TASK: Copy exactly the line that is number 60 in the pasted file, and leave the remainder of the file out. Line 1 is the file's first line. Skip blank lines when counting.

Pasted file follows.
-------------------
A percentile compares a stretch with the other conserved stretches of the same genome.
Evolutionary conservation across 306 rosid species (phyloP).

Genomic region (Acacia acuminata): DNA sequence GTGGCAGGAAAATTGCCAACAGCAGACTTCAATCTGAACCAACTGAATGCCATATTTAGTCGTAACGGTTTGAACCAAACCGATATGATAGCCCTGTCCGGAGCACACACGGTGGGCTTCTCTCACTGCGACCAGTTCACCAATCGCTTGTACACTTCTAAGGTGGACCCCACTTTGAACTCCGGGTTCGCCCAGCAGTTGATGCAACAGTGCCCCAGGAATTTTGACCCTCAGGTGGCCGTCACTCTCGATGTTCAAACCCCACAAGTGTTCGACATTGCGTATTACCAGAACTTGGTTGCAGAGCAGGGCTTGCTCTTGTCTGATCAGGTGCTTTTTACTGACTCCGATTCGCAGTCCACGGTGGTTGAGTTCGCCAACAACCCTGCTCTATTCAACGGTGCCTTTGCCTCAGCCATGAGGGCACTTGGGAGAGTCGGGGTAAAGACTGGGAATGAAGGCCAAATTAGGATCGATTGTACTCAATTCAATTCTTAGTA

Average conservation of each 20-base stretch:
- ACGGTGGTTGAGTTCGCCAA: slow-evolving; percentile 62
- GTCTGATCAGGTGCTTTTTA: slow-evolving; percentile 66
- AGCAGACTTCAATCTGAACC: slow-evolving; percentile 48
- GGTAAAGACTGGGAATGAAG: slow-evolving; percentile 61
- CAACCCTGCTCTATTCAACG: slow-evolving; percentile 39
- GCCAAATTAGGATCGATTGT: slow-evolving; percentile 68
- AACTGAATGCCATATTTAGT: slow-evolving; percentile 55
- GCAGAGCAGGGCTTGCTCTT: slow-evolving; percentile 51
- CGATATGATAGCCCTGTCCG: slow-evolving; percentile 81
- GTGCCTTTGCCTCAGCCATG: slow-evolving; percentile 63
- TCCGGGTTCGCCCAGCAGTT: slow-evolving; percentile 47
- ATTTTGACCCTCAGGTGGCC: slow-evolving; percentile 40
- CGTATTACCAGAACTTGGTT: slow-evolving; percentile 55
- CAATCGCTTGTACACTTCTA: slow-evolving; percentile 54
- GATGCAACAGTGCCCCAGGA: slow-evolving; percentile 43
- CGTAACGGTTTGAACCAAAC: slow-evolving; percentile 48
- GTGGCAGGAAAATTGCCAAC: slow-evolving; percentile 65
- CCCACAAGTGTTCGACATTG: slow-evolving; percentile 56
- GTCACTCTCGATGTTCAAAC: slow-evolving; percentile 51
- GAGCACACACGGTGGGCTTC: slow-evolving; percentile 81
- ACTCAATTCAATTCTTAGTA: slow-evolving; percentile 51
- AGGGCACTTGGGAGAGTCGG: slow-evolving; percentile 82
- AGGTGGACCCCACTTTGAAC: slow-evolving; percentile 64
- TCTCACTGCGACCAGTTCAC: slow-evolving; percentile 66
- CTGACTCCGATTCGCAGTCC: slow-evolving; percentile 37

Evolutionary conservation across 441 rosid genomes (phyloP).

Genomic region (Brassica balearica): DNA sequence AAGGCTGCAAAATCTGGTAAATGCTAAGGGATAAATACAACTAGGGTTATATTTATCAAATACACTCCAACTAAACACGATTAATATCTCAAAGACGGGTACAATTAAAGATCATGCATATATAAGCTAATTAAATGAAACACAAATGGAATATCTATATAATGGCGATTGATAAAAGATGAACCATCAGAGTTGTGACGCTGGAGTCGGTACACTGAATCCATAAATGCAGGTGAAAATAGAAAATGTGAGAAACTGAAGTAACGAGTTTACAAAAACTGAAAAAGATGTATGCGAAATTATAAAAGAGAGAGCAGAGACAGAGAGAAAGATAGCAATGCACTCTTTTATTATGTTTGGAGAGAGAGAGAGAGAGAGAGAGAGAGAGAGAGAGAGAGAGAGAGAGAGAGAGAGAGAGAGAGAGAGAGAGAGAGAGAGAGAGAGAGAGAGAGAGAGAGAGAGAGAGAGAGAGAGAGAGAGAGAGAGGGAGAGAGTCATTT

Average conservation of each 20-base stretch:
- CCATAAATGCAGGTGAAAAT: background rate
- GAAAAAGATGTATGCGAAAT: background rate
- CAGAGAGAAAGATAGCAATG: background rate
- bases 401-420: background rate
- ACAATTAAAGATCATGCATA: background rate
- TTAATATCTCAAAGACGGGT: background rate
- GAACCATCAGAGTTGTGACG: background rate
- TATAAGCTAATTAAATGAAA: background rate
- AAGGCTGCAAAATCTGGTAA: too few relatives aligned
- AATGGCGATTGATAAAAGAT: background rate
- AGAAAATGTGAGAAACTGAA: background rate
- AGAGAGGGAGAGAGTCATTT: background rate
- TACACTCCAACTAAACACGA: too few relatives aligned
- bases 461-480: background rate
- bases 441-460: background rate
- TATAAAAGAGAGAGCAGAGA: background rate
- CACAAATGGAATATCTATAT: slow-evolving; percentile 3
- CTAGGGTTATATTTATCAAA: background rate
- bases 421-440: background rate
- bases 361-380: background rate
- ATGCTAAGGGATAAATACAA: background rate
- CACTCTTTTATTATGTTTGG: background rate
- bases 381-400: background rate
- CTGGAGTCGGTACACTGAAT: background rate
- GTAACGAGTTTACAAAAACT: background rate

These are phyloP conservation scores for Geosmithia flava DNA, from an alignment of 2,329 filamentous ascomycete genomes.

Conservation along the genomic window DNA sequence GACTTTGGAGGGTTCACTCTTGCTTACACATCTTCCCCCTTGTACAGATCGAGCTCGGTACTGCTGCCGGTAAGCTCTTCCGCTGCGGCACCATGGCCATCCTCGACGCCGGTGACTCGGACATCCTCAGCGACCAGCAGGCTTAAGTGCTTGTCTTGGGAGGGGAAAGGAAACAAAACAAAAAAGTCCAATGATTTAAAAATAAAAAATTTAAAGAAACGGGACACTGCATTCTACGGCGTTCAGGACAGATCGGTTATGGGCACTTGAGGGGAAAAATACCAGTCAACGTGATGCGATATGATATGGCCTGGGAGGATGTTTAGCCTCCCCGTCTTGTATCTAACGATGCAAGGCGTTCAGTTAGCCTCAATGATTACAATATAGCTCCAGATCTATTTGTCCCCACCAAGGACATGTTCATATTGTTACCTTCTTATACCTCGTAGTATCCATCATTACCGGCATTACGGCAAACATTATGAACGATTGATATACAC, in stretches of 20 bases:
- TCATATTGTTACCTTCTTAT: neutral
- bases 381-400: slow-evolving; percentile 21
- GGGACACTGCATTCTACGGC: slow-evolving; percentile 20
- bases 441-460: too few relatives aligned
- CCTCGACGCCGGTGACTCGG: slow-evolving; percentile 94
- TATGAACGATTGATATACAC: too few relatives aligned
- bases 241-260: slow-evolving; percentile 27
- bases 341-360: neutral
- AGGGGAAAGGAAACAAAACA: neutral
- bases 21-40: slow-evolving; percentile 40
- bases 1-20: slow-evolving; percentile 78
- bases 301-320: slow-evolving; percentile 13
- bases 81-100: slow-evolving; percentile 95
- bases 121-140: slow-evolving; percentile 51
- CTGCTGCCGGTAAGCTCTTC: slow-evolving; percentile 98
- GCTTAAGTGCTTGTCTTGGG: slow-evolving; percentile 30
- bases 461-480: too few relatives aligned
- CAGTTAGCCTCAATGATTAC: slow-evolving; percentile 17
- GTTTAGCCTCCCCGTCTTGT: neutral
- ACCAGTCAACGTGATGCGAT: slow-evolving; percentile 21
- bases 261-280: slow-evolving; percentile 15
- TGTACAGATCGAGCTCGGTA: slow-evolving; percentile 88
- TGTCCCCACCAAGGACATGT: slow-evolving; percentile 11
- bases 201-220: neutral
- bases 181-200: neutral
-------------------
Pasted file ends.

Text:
- TCATATTGTTACCTTCTTAT: neutral